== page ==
5 Perfect Pasta Recipes for Spring

3/21/17 By TT Content Studio

Step aside, tulips, daisies and daffodils. Make room for spring&rsquos true garden stars: crisp asparagus, crunchy carrots and sweet peas. With warmer temperatures comes a rainbow of veggies and host of fresh ingredients. So deck out your next pasta dish with the finest flavors of the season, whether you prefer a twirled forkful of linguine or a bowlful of cheesy ravioli.

Colorful pastas deserve a presentation to match. Be sure to serve your dishes in unique tableware that adds personality and a pop of color to your spread. Here are seven ways to add zest to your next pasta night, with help from our partner, IKEA ® .

Green, white and red: springtime in Italy

Luciana Squadrilli introduces us to some of the dishes, ingredients and culinary customs enjoyed throughout Italy to commemorate the arrival of spring.

Luciana Squadrilli is a freelance journalist and author specialising in food and travel writing.

Luciana Squadrilli is a freelance journalist and author specialising in food and travel writing.

Spring has finally arrived in Italy – bringing with it sunny, longer days – and its delicious produce is finding its way onto our tables and into the kitchen. The fresh and delicate flavours result in some fantastic recipes, and green is definitely the colour of the season, along with white and red – just like the Italian flag. A walk to the market instantly reveals spring's key players – artichokes (at least some varieties), peas, broad beans and asparagus are shown off on the stalls, often arranged in choreographic ways. Spring onions – both the white and purple kind – add their flavours to seasonal recipes, while a range of wild herbs and greens such as borage, cress, wild chicory, edible burdock and other oddly named local varieties turn salads and contorni (what we usually call side dishes in Italy) into wonderful, flavourful things. Each of these ingredients can be cooked and eaten on their own, or they can combine together in all sorts of traditional regional dishes.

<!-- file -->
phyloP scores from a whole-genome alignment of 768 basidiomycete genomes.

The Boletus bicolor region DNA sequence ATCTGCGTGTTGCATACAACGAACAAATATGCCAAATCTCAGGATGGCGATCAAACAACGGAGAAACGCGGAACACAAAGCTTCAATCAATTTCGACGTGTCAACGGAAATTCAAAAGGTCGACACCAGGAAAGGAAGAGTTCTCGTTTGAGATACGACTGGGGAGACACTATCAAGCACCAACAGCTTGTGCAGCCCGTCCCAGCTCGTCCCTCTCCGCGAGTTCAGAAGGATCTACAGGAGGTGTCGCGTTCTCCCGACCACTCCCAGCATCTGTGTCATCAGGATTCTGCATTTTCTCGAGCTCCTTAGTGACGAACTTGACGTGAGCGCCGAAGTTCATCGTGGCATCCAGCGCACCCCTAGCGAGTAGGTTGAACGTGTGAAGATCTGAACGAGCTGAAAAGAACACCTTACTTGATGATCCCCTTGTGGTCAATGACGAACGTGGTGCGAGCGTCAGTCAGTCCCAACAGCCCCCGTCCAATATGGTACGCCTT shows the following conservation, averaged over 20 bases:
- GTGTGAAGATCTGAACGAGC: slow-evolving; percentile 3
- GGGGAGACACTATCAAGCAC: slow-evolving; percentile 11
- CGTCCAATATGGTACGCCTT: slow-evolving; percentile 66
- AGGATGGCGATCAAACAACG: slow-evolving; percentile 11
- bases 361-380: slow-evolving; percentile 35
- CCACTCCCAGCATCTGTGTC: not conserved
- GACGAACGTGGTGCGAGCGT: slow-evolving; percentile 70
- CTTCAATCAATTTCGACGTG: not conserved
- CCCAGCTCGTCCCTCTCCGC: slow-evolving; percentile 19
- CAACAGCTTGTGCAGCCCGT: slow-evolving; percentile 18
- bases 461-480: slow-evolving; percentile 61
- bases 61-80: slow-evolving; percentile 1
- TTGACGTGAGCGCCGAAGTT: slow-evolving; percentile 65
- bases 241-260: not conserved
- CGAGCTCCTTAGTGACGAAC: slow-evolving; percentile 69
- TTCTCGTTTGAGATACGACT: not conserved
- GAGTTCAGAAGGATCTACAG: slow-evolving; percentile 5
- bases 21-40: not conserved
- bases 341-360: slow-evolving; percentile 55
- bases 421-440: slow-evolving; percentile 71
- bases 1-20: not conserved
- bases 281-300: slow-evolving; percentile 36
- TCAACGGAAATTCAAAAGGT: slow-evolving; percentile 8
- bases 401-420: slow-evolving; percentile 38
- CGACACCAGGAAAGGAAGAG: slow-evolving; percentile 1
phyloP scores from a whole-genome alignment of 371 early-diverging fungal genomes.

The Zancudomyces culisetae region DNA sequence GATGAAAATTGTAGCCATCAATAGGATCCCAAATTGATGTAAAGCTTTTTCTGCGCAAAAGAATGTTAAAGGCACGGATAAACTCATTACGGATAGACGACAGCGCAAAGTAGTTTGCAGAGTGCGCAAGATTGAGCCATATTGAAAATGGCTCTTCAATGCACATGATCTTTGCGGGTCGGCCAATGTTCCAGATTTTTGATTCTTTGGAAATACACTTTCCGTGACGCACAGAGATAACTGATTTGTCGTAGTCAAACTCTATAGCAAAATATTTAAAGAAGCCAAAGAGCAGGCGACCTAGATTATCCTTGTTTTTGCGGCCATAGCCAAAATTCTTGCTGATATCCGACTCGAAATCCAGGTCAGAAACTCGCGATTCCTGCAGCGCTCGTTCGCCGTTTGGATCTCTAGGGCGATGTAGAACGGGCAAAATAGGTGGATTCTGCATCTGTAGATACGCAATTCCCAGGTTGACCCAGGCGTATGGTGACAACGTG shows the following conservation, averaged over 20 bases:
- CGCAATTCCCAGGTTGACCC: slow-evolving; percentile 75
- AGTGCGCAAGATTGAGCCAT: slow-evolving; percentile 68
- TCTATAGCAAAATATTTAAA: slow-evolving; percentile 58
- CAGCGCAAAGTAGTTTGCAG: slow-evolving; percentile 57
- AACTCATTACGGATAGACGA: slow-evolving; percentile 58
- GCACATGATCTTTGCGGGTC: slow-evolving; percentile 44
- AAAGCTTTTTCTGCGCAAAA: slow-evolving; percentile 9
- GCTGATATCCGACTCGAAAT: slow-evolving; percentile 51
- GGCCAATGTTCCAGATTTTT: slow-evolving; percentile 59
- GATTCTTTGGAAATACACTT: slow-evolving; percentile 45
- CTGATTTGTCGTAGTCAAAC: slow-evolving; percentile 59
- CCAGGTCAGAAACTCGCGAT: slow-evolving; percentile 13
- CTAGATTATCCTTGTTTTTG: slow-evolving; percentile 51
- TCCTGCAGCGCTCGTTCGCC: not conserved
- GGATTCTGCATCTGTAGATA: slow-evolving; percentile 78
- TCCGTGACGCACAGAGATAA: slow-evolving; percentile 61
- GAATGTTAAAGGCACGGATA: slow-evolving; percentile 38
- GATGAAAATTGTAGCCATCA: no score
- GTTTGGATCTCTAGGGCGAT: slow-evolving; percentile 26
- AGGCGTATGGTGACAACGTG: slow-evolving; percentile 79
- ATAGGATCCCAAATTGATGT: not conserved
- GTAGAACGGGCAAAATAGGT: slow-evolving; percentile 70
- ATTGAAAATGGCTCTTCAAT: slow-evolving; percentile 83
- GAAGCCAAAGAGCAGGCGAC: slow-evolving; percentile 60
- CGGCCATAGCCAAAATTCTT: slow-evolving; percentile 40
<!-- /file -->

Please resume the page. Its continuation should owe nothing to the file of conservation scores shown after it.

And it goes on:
In Lazio, vignarola is a traditional spring vegetable soup made with spring onions, artichokes, broad beans and peas, with some thinly sliced pancetta or guanciale to contrast with the sweetness of the vegetables. The soup – whose name supposedly comes from the fact that these vegetables once grew in between the grape vines – is usually served warm with bread. Nowadays many cooks also create a ‘dry’ version of it to prepare a tasty pasta dish, often enriched with grated Pecorino.